OLDaily, by Stephen Downes

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August 31, 2011

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The OWYP Approach to Education
OWYP Staff, YouTube, August 31, 2011.

Anjali Daryanani wrote, by email, "I work for One World Youth Project, an education not-for-profit that connects classrooms around the world, and we were in touch a few months ago. I'm wondering if you could help me out: we developed a video of how we connect classrooms through social media, which may be interesting and useful to educators around the world. I'm wondering if you could help us publicize this video on some way." Done. See also this lengthier video. This is the saort of project I can get behind because it fosters many of the values - diversity, interactivity, openness - that I support in my other work.

[Link] [Comment][Tags: Interaction, Project Based Learning, Video]

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The Ultimate Guide To Google+ For Educators
Steven W. Anderson, Edudemic, August 31, 2011.

Found via Rich Kiker on Google Plus, the Ultimate Guide to Google+ for Educators, by Steven W. Anderson, is a LiveBinder (first time I've seen that application of 20 or so pages with links to Google+ resources. I'd hesitate to call it a "guide" - it's more like a reference library.

[Link] [Comment][Tags: Google]

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Association of Universities and Colleges of Canada
Various Authors, Website, August 31, 2011.

The Association of Universities and Colleges of Canada (AUCC) has a new website. As Academica reports, "homepage features a rotating graphic banner showcasing the association's University Commons blog, its recent pre-budget submission, and the cross-Canada tour of Ursula, its mascot." I hadn't seen the blog before (it's not in my feed reader, though). It looks pretty good; the latest pst, for example, is a nice discussion from Daniel Woolf on rebalancing the university's two roles of teaching and research.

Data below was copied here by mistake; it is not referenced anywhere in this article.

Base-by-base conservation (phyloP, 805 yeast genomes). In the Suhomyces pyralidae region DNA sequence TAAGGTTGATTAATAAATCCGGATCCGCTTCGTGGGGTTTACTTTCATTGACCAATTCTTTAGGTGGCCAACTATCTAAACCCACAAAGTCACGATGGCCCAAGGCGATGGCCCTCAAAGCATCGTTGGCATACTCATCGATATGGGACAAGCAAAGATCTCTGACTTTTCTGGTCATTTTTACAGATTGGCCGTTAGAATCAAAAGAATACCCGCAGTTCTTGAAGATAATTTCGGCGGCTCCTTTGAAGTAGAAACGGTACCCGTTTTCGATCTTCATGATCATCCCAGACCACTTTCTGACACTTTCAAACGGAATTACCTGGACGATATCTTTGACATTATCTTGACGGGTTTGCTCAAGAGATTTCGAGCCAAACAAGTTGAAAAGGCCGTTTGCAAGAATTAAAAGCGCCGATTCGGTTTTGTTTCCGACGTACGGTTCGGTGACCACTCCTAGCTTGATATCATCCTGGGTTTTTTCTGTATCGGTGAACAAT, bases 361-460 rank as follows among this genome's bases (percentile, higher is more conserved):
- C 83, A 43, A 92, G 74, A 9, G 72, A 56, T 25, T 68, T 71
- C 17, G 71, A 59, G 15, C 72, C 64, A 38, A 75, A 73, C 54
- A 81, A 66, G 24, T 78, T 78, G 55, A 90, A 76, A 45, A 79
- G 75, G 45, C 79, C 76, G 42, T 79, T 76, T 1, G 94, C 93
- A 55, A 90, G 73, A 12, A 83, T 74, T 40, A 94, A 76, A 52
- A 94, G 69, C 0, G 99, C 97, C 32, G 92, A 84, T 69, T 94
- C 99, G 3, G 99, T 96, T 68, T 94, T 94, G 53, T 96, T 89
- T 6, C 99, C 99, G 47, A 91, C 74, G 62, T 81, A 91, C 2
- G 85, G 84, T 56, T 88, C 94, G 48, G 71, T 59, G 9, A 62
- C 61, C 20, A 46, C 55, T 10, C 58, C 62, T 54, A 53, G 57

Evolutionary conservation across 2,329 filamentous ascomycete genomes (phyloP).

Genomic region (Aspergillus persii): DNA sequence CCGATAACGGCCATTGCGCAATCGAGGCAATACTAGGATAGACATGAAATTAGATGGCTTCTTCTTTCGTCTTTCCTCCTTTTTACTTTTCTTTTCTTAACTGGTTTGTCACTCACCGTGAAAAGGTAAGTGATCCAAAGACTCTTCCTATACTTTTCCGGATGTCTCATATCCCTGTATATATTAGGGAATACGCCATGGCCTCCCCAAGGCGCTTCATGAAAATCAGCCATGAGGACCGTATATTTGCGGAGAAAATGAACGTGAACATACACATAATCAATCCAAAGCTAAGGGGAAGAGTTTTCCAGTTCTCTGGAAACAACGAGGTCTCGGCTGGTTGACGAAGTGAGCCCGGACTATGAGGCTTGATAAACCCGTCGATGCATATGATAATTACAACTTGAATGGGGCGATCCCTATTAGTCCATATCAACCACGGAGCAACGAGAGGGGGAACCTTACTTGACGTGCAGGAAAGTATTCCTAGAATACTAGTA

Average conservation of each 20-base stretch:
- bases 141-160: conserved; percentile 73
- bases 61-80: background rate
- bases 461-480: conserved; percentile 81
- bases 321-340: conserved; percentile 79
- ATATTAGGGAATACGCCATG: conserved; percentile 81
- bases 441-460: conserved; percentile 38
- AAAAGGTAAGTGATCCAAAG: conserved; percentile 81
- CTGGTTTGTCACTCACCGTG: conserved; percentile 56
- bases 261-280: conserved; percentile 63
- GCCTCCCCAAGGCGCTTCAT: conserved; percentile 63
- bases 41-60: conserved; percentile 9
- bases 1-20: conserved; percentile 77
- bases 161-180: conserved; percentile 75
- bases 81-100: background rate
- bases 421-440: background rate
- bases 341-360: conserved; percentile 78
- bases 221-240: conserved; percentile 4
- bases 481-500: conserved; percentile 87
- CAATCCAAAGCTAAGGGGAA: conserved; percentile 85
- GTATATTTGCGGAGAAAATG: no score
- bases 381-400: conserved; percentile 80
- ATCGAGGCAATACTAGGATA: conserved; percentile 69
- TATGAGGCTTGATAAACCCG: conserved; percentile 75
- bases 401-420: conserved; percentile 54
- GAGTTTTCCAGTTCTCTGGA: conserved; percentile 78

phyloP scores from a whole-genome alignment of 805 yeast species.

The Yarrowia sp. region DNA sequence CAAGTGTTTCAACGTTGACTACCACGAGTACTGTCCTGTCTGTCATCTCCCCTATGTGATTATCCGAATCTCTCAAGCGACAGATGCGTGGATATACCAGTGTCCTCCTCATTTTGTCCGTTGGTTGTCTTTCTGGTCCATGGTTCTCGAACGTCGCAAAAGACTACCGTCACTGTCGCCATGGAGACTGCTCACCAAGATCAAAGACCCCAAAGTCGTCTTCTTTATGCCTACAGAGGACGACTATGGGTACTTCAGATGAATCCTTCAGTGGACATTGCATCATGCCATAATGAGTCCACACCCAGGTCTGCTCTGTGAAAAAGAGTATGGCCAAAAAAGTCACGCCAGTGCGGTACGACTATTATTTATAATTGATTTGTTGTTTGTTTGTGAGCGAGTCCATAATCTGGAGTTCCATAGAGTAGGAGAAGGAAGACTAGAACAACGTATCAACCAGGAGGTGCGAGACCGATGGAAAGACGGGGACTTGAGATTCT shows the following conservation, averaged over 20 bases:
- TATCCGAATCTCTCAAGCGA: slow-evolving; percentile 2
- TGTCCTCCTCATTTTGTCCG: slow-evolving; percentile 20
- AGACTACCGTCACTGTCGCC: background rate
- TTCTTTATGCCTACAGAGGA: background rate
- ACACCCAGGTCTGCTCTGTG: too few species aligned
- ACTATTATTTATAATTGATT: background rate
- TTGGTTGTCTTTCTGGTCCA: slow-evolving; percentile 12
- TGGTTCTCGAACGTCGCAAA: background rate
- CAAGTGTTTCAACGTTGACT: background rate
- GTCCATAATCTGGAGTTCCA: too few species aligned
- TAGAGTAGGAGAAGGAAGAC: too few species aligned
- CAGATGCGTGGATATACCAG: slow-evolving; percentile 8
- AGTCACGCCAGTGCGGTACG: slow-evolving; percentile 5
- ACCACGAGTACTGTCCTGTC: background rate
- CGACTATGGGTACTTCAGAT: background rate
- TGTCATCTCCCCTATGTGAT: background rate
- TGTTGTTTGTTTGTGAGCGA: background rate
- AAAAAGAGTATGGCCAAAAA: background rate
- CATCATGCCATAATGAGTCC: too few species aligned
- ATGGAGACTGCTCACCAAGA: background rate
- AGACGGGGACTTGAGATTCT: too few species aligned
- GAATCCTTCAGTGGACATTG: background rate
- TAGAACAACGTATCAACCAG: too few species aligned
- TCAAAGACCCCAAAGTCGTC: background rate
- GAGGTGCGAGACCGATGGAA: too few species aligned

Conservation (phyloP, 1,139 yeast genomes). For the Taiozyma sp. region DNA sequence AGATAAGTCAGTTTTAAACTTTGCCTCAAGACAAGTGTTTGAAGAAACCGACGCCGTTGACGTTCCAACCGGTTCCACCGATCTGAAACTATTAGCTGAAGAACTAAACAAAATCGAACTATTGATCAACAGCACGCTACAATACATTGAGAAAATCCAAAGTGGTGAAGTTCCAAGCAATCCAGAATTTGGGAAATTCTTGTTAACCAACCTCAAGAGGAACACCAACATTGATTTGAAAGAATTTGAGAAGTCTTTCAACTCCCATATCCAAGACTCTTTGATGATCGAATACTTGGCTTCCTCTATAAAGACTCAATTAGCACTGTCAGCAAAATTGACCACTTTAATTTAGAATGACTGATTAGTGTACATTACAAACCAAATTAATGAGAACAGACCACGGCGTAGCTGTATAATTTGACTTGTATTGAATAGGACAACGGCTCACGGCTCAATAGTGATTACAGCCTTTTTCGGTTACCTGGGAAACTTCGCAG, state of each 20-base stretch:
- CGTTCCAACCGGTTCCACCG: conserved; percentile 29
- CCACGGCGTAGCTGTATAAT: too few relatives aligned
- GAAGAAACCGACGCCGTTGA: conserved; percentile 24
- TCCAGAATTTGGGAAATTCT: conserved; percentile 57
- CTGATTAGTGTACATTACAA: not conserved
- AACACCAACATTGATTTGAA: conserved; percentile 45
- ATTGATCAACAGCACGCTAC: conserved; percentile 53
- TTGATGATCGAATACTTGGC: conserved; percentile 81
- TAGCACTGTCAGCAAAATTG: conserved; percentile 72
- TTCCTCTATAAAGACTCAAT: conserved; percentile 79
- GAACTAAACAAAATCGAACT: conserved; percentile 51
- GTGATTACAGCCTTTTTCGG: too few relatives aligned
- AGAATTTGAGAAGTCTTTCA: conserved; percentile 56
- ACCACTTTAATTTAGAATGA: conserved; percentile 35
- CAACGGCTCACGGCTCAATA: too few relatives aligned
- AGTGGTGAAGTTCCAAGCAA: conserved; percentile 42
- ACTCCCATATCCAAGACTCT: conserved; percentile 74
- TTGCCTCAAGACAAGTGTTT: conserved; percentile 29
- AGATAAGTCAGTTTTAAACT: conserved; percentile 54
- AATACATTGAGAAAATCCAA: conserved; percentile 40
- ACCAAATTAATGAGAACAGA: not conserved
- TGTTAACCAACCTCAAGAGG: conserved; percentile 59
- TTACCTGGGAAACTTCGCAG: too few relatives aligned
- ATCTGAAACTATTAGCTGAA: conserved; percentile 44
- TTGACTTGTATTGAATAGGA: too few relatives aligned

[Link] [Comment][Tags: Web Logs, Canada]

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Why School Reform Is Impossible
Seymour Papert, Website, August 31, 2011.

Seb Schmoller passed this link along to me. It raises the question, in my mind, of what would constitute the "grammar of School". What are the systemic elements that interplay in such a way as to resist any reformation of a part, 'snapping back' to its original shape in an apparent failure of innovation. To me, "what is the grammar of school?" is a question with six parts: what are the patterns, regularities and rules describing School; what is the basis of truth and meaning in School; in what context do we find School; how is School used to assert, perform and interrogate; what is the basic for learning, inference and discovery in School; and what are the dynamics of Change (if any) within School?

[Link] [Comment][Tags: Schools]

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Annual survey shows a satisfied student body